First Impressions…

Straight out of the box, the plus feels like a premium product. It comes extremely well packaged and is presented beautifully in the all black packaging. The controller itself is plastic, which comes as a little bit of a surprise consider the price point. However, this actually makes sense, in particular if you are going to travel with the controller as it keeps the weight down. That being said, the plastic is clearly good quality and it has enough weight to it that it doesn’t feel flimsy. The dials also feel good quality with a rubberised touch and a distinct ‘click’ when rotated, to help with the ‘feel’ when in use. However, I would have liked a touch more resistance to them as they are quite easy to rotate and I would have liked a little more feedback - I’m sure this is just personal preference.

The controls are all laid out in a very logical fashion with the priority dials such as Exposure, Contrast and Clarity all being fairly central (which will suit both right and left-handed users) and the tonal controls and temperature controls more to the right. The function keys, such as undo/redo and shift & control etc. are all to the left of the controller, which again makes pretty good sense as they are used slightly less frequently. Finally, there is a good array of customisable buttons, but more of that later. Setting up the controller for first usage is also pretty simple. However, it does require downloading the appropriate software for your platform but once installed, it communicates with Lightroom pretty well and I certainly didn’t have any issues getting started.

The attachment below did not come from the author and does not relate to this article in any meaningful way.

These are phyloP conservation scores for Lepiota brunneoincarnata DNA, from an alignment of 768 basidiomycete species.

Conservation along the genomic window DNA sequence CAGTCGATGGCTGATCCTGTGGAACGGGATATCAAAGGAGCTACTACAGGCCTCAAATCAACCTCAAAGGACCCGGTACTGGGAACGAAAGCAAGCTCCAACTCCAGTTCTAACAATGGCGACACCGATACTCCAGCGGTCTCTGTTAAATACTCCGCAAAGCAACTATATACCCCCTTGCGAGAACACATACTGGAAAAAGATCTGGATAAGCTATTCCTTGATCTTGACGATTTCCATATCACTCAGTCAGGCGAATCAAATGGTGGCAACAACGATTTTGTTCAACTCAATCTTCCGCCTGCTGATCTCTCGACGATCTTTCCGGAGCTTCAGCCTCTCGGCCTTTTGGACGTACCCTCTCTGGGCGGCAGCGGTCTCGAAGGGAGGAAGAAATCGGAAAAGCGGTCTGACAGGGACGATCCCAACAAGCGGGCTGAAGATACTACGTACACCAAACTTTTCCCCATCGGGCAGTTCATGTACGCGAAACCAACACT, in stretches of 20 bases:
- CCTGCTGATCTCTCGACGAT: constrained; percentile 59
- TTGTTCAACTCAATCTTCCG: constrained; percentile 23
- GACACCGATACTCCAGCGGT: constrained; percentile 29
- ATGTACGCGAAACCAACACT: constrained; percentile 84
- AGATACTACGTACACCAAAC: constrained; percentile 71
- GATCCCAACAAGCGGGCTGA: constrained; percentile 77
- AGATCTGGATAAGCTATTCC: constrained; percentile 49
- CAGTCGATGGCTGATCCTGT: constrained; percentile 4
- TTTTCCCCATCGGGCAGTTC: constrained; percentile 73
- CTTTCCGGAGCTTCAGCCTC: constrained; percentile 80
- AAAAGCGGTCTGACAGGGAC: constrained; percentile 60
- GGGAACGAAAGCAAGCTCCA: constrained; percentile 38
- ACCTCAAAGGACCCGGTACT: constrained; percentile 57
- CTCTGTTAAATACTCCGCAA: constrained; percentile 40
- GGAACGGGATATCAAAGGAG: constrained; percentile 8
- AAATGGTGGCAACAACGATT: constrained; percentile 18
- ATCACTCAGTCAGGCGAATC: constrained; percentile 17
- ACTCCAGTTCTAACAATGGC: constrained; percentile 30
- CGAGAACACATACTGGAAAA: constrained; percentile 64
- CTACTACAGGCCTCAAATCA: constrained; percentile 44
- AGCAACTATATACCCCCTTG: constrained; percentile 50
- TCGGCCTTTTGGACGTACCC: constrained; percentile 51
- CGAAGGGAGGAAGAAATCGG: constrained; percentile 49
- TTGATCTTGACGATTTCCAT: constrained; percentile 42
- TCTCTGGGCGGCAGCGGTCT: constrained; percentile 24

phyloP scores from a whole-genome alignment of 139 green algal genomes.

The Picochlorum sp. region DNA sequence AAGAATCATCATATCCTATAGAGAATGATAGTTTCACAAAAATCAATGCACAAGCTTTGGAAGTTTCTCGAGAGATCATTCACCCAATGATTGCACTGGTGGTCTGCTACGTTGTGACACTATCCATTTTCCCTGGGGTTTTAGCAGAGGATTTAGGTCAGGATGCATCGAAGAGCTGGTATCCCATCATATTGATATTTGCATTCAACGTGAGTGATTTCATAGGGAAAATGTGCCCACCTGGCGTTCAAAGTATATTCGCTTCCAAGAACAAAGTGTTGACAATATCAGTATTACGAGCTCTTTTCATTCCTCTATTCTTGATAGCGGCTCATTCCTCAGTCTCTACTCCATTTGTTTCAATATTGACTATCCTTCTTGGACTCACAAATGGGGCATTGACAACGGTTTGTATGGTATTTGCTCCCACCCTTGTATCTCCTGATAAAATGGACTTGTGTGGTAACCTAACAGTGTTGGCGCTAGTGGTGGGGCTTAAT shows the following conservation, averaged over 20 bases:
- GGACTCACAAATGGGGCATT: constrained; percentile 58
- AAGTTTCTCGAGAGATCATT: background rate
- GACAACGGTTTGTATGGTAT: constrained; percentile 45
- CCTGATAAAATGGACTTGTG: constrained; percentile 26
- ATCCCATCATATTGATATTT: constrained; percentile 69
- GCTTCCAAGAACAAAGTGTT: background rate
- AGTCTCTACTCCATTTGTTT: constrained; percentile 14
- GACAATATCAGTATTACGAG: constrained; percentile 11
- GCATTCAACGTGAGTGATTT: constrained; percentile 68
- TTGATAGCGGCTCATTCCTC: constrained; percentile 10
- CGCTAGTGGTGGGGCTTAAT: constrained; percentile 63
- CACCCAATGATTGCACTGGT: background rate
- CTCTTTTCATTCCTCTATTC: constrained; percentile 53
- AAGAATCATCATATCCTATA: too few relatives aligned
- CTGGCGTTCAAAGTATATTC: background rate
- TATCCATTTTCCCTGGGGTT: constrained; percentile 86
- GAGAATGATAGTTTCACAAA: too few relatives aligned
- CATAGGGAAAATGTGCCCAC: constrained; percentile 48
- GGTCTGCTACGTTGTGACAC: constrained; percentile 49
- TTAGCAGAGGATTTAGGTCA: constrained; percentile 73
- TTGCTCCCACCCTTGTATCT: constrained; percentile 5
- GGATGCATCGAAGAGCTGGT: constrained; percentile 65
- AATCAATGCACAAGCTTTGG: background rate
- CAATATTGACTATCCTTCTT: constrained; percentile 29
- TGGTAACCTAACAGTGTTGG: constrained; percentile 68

In use…

As with it predecessor, the Plus certainly adds the element of speed to your editing. However, it does take a little bit of time to get use to. Very much like learning to type, it takes a while to understand where every dial and button is. When you get it (and it really doesn’t take long to get) it’s a dream, it just becomes second nature. There is certainly a benefit to having something tactile, that you can control your fine adjustments with. However, I did repeatedly keep finding myself having to have a quick glance down, to check that I was ‘twiddling’ the right knob.

One of the main upgrades is the potential for the Plus to be used with more than just Lightroom. It is now compatible with Skylum (formally Macphun) and Aurora HDR. This certainly adds value to the device and is great for those looking to get even more creative with their editing. However, it doesn’t stop there, it is also now compatible with Adobe’s Premier Pro video editing software. Though I have not tried this yet it is certainly appealing to people like myself, that produce photography and video - the idea of having one, tactile editing interface is very appealing.

The improvements continue with additional customisable keys and a ‘custom mode’ which allows you to take full control of all keys and dials. This really opens up the possibilities with the device. The keys are also now mechanical which give improved responsiveness so you always feel in control. In addition to the physical improvements, the configuration software has also had a spruce up and worked flawlessly whilst setting up.

Final thoughts…

I have always been a fan of the Loupedeck. I love having something tactile that I can use to edit and feel it gives you a lot of extra control over your editing. I am pleased to see some improvements but also would like to have seen a few further additions - notably Bluetooth. However, having used the Plus for a few weeks, I can’t really see how I would go back to the ‘traditional’ style of editing. There is simply something so satisfying about taking manual control over your editing to really nail your edits.

I look forward to seeing how the Loupedeck evolves over the coming years and guess that there may be software updates during that time, opening the Loupedeck+ up to even more versatile uses. Check out the trailer below.